ANDREW PIERCE: So that’s why bets are off on Mogg vs May

ANDREW PIERCE: So that’s why bets are off on Rees-Mogg vs May – insider reveals why Eurosceptic MPs didn’t back the bid to oust the Prime Minister

No wonder Jacob Rees-Mogg’s European Research Group (ERG) made such a hash of trying to topple Theresa May.

The group failed miserably to secure the support of 48 MPs, 15 per cent of the parliamentary party, to trigger a no-confidence vote against the PM.

At the end of last week Rees-Mogg, the chairman of the ERG, was reduced to the sorry spectacle of making a public plea for MPs to come forward.

He said: ‘I think it is now or the Prime Minister will lead the Conservatives into the next election.’

At the end of last week Rees-Mogg, the chairman of the ERG, was reduced to the sorry spectacle of making a public plea for MPs to come forward

Former Cabinet minister John Redwood, a leading member of the ERG, has revealed why there has been no co-ordinated action against the PM.

Redwood, in his blog, said: ‘We all agree that the draft Withdrawal Agreement is unacceptable, and as far as I know all will vote against it if it reaches the Commons as draft legislation. But the ERG as a group does not have a view on the future of the PM.’

He said the ERG had only one formal discussion about Mrs May. ‘Our aim as a group is to concentrate on the issues around withdrawal and set out a clear path on the ones where the group has something important to say. The future of Mrs May is not within our normal remit.’

Rees-Mogg take note.


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Brag loses rag with Dave

Veteran Labour luvvie Lord Bragg has let rip at David Cameron over Brexit. ‘He’s a smarmy PR man who ran a lousy campaign then ran away. We’ve never heard a pip or squeak from him, he didn’t go on the Remain march, he didn’t go on anything. He could have saved his name by leading the Remain minority,’ Bragg told political magazine House, with characteristic Cumbrian bluntness.

Veteran Labour luvvie Lord Bragg has let rip at David Cameron over Brexit: ‘He’s a smarmy PR man who ran a lousy campaign then ran away’

Don’t back on Barclay, chaps 

One Tory pressure group that is calling for Theresa May to go is Conservative Voice. It was launched in Westminster in 2012 by two future Brexit Secretaries, David Davis and Dominic Raab, who were then backbenchers.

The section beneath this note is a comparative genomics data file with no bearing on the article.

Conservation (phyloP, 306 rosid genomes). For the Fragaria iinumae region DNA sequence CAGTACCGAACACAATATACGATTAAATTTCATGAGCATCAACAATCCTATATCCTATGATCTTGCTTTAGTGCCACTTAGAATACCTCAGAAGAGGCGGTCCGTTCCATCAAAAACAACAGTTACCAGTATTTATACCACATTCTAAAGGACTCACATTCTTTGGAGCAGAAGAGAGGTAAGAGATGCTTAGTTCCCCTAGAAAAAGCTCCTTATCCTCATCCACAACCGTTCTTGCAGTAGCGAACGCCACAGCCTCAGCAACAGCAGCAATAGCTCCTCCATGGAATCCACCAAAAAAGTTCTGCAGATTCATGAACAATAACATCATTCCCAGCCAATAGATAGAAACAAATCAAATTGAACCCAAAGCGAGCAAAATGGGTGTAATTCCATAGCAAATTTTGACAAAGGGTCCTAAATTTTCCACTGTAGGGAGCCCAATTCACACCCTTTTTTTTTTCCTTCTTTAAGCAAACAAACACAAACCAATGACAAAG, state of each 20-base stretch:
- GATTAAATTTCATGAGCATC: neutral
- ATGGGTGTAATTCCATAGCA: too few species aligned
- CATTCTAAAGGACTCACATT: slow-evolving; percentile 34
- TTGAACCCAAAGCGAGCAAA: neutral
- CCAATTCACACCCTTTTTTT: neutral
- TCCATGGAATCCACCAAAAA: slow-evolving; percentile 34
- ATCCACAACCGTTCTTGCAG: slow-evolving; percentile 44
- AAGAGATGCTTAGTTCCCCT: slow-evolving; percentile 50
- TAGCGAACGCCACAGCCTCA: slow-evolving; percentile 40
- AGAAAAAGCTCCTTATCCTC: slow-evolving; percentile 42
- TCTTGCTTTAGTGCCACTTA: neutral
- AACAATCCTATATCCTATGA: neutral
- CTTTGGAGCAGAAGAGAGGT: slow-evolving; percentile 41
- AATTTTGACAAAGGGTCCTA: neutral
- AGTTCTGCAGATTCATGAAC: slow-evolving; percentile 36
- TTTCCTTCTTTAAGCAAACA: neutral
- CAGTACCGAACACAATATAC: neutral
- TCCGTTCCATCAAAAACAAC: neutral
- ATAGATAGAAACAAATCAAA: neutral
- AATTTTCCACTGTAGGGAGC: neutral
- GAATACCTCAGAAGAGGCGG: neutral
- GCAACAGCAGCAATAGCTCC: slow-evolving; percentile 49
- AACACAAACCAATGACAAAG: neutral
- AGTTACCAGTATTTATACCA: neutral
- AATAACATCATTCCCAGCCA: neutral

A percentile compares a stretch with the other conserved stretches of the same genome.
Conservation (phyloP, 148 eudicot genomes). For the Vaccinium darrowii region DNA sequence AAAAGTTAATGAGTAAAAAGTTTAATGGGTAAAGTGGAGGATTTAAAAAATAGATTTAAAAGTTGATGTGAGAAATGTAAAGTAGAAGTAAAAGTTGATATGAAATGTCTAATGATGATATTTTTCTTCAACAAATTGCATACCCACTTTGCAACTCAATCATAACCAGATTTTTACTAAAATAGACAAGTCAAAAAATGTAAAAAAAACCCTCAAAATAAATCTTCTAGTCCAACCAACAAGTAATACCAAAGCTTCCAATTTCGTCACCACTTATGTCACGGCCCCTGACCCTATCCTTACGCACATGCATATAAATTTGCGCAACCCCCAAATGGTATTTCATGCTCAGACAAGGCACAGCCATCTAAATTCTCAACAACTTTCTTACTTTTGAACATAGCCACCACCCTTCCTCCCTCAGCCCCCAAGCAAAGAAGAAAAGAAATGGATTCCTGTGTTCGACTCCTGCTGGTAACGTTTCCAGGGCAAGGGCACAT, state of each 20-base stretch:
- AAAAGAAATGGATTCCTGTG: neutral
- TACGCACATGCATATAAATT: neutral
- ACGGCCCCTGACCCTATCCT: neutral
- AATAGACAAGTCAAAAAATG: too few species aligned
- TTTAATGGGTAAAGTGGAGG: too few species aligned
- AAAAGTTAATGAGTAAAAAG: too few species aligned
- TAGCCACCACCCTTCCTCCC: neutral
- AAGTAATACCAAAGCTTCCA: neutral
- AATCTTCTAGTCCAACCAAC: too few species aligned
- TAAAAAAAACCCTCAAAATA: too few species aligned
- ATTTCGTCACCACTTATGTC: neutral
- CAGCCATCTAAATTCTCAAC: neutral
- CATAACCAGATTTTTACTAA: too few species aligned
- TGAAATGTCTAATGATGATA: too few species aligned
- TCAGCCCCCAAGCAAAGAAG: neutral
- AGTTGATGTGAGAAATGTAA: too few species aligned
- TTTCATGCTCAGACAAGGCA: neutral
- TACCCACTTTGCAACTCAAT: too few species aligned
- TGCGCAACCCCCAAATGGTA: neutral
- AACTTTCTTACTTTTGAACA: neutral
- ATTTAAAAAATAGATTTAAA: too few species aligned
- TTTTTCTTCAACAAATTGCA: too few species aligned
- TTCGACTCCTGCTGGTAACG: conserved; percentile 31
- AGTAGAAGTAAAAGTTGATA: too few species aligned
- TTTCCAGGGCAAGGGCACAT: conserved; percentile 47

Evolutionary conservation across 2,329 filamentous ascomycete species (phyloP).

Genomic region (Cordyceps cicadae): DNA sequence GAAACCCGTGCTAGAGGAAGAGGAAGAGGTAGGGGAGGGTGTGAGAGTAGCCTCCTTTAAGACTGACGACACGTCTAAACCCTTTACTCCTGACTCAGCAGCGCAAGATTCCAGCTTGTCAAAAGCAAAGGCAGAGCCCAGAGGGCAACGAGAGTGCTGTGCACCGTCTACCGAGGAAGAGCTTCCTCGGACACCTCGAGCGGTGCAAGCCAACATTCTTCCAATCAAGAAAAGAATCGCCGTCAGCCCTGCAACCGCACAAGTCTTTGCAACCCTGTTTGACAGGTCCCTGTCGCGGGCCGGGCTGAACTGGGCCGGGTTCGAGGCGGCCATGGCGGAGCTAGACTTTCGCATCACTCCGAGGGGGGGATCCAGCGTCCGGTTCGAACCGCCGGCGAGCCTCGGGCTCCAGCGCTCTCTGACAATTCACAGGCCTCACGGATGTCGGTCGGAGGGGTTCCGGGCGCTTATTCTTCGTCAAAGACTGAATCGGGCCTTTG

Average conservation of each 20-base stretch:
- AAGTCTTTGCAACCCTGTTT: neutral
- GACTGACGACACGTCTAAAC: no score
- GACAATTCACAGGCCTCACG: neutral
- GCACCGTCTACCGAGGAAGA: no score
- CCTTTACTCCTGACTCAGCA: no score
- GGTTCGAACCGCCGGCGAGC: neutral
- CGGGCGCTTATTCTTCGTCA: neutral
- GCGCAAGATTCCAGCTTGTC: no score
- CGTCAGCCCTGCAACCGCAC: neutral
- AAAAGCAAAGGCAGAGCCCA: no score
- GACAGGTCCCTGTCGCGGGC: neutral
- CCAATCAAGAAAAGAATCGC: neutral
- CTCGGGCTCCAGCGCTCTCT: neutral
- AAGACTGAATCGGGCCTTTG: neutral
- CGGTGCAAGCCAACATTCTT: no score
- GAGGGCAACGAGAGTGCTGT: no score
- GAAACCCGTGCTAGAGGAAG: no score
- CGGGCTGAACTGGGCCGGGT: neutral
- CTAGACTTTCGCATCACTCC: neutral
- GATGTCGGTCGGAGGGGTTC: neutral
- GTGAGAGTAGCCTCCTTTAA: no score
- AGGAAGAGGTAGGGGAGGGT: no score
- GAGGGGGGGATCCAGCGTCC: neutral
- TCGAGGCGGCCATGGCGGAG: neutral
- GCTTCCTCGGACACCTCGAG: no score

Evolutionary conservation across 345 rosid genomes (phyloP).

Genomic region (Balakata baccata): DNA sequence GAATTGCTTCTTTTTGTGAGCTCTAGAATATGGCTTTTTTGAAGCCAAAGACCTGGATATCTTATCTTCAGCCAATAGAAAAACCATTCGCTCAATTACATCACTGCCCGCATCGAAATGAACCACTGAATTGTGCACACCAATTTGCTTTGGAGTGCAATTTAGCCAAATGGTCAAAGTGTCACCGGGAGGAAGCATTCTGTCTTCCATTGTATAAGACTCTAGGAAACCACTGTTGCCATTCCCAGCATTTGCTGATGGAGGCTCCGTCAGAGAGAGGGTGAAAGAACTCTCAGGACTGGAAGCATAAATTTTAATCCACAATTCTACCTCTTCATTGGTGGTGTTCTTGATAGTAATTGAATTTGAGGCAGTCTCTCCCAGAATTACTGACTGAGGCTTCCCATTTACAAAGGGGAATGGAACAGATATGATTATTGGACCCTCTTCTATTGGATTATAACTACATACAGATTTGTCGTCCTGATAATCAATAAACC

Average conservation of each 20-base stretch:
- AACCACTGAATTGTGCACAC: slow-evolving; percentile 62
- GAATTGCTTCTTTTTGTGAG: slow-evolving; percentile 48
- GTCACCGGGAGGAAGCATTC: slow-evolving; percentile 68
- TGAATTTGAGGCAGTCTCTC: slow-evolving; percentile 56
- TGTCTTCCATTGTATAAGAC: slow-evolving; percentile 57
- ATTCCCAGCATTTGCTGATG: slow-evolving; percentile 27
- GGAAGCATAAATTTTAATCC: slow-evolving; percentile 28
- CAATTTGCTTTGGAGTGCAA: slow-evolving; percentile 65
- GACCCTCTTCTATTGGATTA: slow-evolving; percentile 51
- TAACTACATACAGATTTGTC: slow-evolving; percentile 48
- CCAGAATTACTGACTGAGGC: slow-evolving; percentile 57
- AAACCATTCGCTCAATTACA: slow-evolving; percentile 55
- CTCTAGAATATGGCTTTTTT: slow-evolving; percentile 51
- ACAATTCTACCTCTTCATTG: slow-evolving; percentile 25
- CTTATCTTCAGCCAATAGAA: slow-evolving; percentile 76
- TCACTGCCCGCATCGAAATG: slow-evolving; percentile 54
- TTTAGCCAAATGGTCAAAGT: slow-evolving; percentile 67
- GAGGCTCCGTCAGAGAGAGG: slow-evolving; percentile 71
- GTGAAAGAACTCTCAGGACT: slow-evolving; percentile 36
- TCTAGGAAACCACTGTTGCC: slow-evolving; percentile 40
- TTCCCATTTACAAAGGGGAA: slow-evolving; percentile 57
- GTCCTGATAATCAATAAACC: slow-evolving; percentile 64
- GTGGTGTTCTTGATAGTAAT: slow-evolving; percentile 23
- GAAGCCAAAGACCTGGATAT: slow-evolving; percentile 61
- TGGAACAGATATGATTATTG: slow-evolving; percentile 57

Liam Fox, now the Secretary of State for International Trade who is a friend of May’s, was also backing the group which was set up to encourage David Cameron, then the PM, to adopt more traditional Tory policies such as tax cuts.

Another MP at the launch was the then obscure Tory MP for North East Cambridgeshire, Steve Barclay. This month, he was the surprise choice to be May’s third Brexit Secretary.

Will he make it a hat-trick and quit, too?

Although Theresa May feels she is fighting a war on all fronts, she is unlikely to take up former Labour MP Austin Mitchell’s suggestion on where to finalise the Brexit deal.

Referring to the place where the World War I armistice was signed, and where Hitler got his revenge in 1940, Mitchell mischievously tweets: ‘Will the British surrender document be signed in the railway carriage in Compiegne?’

Loyalist Conservative MP Sir Nicholas Soames, the grandson of Sir Winston Churchill, is delighted that last week’s leadership challenge to Mrs May crumbled.

‘I think that mercifully we have reached #PeakMogg #ThereisaGod,’ he tweeted.

His followers, who misread the comment as ‘#TheresaGod’, feared the grandee was taking loyalty too far.

Another win for Corbyn ‘cabal’  

Little noticed recently was Angela Smith, a Labour MP who is no fan of Corbyn, losing a local party no-confidence vote.

Smith described the 27-20 result as a victory for a ‘cabal of hard-Left members’.

The MP for Penistone and Stockbridge in Yorkshire, who has a majority of only 1,322 over the Tories, said: ‘Given the country is facing its biggest crisis since Suez, one would have thought their attention would be better focused on the huge decision facing the nation.’

Smith, not forgiven by local members for backing a no-confidence motion in Corbyn in 2016, is the fifth Labour MP to lose a confidence motion at the hands of the hard Left.

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